Obama considers J.P. Morgan's Daley as senior aide
WASHINGTON (Reuters) - President Barack Obama is considering tapping J.P. Morgan Chase executive William Daley for a senior role in the White House, possibly chief of staff, a person familiar with the matter said on Monday.
Daley is also a former commerce secretary. If he were chosen, the move would help satisfy a clamor in the business community to have greater representation for private industry within the administration.
The source, who spoke on condition of anonymity, cautioned that no decision had been made. Obama, on the last leg of his Hawaiian vacation, has been considering an array of staffing decisions during his break.
One of the biggest decisions confronting him when he returns on Tuesday is a replacement for top White House economic adviser Larry Summers. Democratic sources say senior Treasury official Gene Sperling has emerged as the leading candidate for that job.
In another staff move, Obama is weighing whether to elevate the role of auto czar Ron Bloom to a broader manufacturing post at the White House. The leader of Obama's automotive task force is currently focused on overseeing the restructuring of General Motors Co and Chrysler Group.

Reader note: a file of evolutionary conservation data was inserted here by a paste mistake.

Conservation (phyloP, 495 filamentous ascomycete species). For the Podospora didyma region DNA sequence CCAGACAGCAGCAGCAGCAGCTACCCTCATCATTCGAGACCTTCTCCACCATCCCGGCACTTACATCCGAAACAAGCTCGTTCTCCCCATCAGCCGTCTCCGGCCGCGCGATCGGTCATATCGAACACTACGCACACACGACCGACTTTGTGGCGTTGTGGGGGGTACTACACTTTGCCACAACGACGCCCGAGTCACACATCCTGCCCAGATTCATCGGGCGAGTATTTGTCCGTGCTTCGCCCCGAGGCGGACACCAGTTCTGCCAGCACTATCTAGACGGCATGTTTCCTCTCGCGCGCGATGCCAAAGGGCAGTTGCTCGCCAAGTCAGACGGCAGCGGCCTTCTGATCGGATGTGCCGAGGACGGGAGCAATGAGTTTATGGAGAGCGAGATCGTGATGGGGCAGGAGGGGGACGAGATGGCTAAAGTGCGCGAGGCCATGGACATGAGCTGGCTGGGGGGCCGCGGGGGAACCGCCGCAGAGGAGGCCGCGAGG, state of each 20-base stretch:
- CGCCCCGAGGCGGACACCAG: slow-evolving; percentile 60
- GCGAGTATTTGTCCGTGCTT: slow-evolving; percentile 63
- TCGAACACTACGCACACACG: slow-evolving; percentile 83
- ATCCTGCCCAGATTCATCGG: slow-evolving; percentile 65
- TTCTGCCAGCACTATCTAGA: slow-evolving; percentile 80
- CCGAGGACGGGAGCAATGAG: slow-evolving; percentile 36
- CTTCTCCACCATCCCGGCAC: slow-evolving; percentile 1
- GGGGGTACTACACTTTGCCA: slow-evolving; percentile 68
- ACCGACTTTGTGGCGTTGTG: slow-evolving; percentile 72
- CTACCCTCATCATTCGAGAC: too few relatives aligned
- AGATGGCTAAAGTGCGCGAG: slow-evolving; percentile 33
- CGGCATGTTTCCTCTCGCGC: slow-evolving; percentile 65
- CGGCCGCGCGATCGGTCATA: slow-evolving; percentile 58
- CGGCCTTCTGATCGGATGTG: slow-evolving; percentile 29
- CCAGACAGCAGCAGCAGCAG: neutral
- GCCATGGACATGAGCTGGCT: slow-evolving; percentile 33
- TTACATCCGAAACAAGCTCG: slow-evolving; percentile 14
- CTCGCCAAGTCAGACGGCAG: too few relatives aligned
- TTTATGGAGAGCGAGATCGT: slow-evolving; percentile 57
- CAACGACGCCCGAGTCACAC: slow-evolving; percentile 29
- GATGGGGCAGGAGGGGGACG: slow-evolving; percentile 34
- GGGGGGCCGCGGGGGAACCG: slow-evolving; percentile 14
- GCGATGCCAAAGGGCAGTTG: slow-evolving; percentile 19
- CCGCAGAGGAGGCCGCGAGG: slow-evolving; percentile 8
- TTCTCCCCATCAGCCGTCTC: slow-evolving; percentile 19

Longtime Obama aide Pete Rouse is currently serving as interim chief of staff. He replaced Rahm Emanuel, who left the administration in October to enter the race for mayor of Chicago.
Many businesspeople had hoped Obama would fill Summers' job as director of the National Economic Council with a chief executive. While Sperling has done consulting work for Goldman Sachs, his career has been heavily focused on public policy.
Daley served at Commerce during former President Bill Clinton's administration.
Daley would bring a breadth of experience in business, not just in the financial sector. He serves on the board of Boeing Co. and has served in the past as director at Merck and Co. He is also a past president of SBC Communications.
J.P. Morgan spokesman Joe Evangelisti declined to comment.
Obama's Democratic party suffered what he called a "shellacking" in the November midterm elections. Since then, the president has sought to mend frayed ties with the business community, which views his new healthcare law and other policies as burdensome to private industry.
Fixing the economy is crucial to Obama's hopes for re-election in 2012 and boosting business confidence could help fuel the recovery by encouraging firms to step up their hiring and investing.
Obama is considering a push to streamline the corporate tax code, an idea that is popular with businesses.
In addition to his business experience, Daley would bring a long resume of political experience and a connection to Obama's hometown, Chicago shared by other close aides to the president. Daley is a brother of Chicago Mayor Richard Daley.
In 2000, Daley served as chairman of Democrat Al Gore's presidential campaign.
(Additional reporting by Elinor Comlay in New York and Karey Wutkowski in Washington; Editing by Todd Eastham)
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